ON A solid understanding of the structure of a protein can provide crucial insights into the mechanism of certain biological processes or provide a starting point for the development of a new drug. AlphaFold, an artificial intelligence program run by UK company DeepMind, has made significant strides in reducing the time it takes to predict the structure of a protein with unprecedented accuracy from months to minutes. Well, a paper published July 22nd in nature reports that a collaboration between AlphaFold and the European Molecular Biology Laboratory (EMBL) has created a public database of more than 350,000 protein structures.
“This understanding means that we are better equipped to decipher the molecular mechanisms of life and accelerate our efforts to protect and treat human health and the health of our planet. Innovation for scientists around the world,” says Edith Heard, Director General of EMBL The guard.
The human proteome – all proteins that human DNA is known for – consists of around 20,000 proteins. Laboratory analyzes have confirmed the structures of only about 17 percent of these molecules. Before the emergence of neural networks and modern computer processors, computational predictions of structures took a long time and were often imprecise. DeepMind reports that the new database contains structures for 98.5 percent of the human proteome with confidence or a high degree of confidence in accuracy. Proteins from 20 model organisms, including Caenorhabditis elegans and Drosophila melanogaster, are also included in the database, bringing the total to 350,000 structures.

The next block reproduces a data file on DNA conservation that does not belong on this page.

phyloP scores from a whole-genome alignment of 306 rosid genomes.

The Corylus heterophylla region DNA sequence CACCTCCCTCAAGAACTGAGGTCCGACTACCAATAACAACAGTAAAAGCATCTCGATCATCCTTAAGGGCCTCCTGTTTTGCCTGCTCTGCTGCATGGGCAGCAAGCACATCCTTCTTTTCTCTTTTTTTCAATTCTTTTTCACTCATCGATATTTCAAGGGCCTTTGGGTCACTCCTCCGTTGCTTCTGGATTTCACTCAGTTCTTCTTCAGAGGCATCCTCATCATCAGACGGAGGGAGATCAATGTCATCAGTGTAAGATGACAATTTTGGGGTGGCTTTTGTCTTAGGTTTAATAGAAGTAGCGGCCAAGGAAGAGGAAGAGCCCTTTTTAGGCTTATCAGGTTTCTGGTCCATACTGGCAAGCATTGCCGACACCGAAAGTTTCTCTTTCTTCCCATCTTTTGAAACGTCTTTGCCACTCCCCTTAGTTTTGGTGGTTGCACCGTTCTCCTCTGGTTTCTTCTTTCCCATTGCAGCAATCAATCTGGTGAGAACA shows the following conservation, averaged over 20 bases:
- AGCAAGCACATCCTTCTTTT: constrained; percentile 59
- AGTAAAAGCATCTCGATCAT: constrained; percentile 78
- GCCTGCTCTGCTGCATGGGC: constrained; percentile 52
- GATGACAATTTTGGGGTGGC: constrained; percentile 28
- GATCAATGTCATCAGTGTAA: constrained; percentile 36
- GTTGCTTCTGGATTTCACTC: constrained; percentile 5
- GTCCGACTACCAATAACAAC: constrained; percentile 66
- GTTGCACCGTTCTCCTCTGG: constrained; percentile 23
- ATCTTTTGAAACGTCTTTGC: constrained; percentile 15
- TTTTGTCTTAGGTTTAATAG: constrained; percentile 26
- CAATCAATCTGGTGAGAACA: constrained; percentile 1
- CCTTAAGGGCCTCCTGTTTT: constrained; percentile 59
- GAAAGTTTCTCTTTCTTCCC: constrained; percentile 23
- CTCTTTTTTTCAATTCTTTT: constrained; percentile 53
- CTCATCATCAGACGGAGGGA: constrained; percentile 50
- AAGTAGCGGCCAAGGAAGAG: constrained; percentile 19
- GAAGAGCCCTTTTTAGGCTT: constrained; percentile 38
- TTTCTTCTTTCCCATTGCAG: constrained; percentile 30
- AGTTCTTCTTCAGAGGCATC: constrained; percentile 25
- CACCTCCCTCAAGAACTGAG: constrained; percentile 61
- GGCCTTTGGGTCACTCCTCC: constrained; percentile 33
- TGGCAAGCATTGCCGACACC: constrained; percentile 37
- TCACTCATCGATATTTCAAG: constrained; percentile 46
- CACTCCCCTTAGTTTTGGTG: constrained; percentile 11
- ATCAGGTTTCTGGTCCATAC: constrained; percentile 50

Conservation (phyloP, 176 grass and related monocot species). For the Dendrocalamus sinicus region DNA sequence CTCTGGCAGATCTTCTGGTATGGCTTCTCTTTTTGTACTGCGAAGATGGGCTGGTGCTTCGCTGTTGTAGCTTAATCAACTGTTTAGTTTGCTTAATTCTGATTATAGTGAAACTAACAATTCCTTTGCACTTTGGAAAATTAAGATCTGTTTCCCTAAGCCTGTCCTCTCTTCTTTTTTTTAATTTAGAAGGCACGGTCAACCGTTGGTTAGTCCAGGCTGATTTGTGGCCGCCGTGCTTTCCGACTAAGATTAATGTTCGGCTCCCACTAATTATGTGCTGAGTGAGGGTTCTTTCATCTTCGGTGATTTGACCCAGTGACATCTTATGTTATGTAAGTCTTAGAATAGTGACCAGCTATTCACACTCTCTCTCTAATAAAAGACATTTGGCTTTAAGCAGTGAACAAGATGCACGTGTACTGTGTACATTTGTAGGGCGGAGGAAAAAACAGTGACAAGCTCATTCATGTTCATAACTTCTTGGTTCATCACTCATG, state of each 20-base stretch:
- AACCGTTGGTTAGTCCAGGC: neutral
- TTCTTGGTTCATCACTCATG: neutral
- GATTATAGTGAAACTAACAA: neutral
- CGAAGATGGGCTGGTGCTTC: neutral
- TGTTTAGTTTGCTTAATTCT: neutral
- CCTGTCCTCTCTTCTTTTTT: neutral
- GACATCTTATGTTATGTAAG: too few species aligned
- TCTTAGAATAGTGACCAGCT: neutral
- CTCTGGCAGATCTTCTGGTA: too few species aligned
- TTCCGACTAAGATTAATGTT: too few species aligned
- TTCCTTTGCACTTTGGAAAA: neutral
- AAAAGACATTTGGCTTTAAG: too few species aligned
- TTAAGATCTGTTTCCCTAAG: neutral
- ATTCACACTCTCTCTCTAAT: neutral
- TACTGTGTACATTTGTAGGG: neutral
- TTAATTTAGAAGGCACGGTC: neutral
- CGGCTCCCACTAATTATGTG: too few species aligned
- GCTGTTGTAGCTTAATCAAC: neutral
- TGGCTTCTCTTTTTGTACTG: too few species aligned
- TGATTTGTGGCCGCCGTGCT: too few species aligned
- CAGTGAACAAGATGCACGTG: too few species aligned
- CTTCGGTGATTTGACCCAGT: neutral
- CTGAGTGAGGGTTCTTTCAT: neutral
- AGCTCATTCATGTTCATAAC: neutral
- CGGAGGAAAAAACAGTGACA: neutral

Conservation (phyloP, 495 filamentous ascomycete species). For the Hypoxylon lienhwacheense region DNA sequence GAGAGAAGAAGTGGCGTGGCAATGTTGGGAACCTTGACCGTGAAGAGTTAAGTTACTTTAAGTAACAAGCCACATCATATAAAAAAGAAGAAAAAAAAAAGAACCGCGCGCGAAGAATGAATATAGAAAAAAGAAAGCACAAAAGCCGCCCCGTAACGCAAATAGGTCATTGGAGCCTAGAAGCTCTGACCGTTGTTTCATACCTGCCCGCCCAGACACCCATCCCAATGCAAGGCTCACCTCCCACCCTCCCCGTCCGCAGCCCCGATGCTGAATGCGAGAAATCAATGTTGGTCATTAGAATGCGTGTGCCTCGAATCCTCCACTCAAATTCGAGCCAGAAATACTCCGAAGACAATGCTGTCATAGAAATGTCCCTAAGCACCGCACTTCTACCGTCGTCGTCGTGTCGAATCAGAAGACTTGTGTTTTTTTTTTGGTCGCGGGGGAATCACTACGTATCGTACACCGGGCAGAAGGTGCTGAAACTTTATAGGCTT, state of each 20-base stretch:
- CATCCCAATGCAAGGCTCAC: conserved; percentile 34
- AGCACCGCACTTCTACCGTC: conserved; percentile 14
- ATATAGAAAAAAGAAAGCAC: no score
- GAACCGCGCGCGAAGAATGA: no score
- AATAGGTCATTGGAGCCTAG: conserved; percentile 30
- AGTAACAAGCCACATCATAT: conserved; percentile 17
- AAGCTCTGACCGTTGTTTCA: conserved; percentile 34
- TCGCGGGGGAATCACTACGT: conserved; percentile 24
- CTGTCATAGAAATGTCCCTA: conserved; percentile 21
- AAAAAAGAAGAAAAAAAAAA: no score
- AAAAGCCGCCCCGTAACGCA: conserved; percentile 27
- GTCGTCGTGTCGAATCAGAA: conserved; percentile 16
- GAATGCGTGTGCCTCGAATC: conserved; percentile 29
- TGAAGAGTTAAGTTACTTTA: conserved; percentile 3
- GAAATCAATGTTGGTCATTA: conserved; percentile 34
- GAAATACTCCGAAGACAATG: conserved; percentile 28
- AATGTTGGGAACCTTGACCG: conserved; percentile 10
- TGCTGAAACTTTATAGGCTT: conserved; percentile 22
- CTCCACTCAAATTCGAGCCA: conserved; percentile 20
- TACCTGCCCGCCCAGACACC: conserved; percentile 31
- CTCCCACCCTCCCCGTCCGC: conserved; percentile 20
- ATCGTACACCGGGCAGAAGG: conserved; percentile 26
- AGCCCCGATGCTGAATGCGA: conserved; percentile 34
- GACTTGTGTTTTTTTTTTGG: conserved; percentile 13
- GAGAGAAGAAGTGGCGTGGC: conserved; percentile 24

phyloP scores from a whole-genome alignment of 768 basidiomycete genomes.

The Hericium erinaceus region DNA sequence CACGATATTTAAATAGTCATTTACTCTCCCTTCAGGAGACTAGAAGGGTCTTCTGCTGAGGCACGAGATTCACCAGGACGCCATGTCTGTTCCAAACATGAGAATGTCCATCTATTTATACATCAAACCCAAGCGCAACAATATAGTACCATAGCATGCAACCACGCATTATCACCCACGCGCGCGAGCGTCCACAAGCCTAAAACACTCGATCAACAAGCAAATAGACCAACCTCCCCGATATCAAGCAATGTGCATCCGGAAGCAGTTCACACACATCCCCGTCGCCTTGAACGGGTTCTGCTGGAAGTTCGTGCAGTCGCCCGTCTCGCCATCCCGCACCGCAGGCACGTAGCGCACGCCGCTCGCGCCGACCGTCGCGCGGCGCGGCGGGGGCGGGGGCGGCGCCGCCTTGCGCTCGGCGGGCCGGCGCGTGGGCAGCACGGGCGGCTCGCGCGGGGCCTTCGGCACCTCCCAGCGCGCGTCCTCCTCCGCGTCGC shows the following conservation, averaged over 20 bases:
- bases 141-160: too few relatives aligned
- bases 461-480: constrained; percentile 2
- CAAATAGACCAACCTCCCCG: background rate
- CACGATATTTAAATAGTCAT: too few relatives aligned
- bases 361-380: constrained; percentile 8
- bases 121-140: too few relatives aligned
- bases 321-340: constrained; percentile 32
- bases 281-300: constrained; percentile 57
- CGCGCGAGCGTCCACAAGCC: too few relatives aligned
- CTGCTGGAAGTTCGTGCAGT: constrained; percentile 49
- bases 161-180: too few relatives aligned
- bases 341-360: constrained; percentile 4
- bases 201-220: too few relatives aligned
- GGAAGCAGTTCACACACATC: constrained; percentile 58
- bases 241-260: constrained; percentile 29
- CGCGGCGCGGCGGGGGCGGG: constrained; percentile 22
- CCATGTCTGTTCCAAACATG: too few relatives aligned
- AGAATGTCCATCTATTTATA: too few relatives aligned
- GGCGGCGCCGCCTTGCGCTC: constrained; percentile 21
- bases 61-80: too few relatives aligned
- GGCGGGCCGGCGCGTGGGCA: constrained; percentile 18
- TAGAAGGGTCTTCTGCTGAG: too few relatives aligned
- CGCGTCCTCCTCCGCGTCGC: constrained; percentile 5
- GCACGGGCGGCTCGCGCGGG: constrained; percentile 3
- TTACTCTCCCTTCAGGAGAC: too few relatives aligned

See “DeepMind AI speeds up the time it takes to determine protein structures”
AlphaFold won the Biennale last December Critical evaluation of the prediction of protein structure (CASP) competition and is the first program with an accuracy of over 90 percent. It has already been a boon to some scientists who have used AlphaFold in their research.
“It’s just the speed – the fact that it took us six months per structure and now a few minutes. We couldn’t really predict it would happen that quickly, ”says structural biologist John McGeehan of the University of Portsmouth BBC. “When we first sent our seven sequences to the DeepMind team, we already had the experimental structures for two of them. So we were able to test these out when they came back. It was one of those moments – to be honest – when the hair on my neck stood up because of the structure [AlphaFold] produced were identical. “
DeepMind claims it will be able to expand the database from 350,000 structures to 130 million by the end of this year.
Beyond researching existing proteins nature According to reports, access to this fund could also facilitate the development of synthetic proteins, as it could be more reliably predicted how they would interact with other proteins.
AlphaFold isn’t the only protein folding program on the market. For example, RoseTTAFold, which was inspired by AlphaFold, builds on this technology to calculate the information in different ways. It was only opened to the public last week, and its creators believe it will benefit from the new database.
“It’s fantastic that they made this available,” says David Baker, one of the architects at RoseTTAFold science. “That will really increase the pace of research.”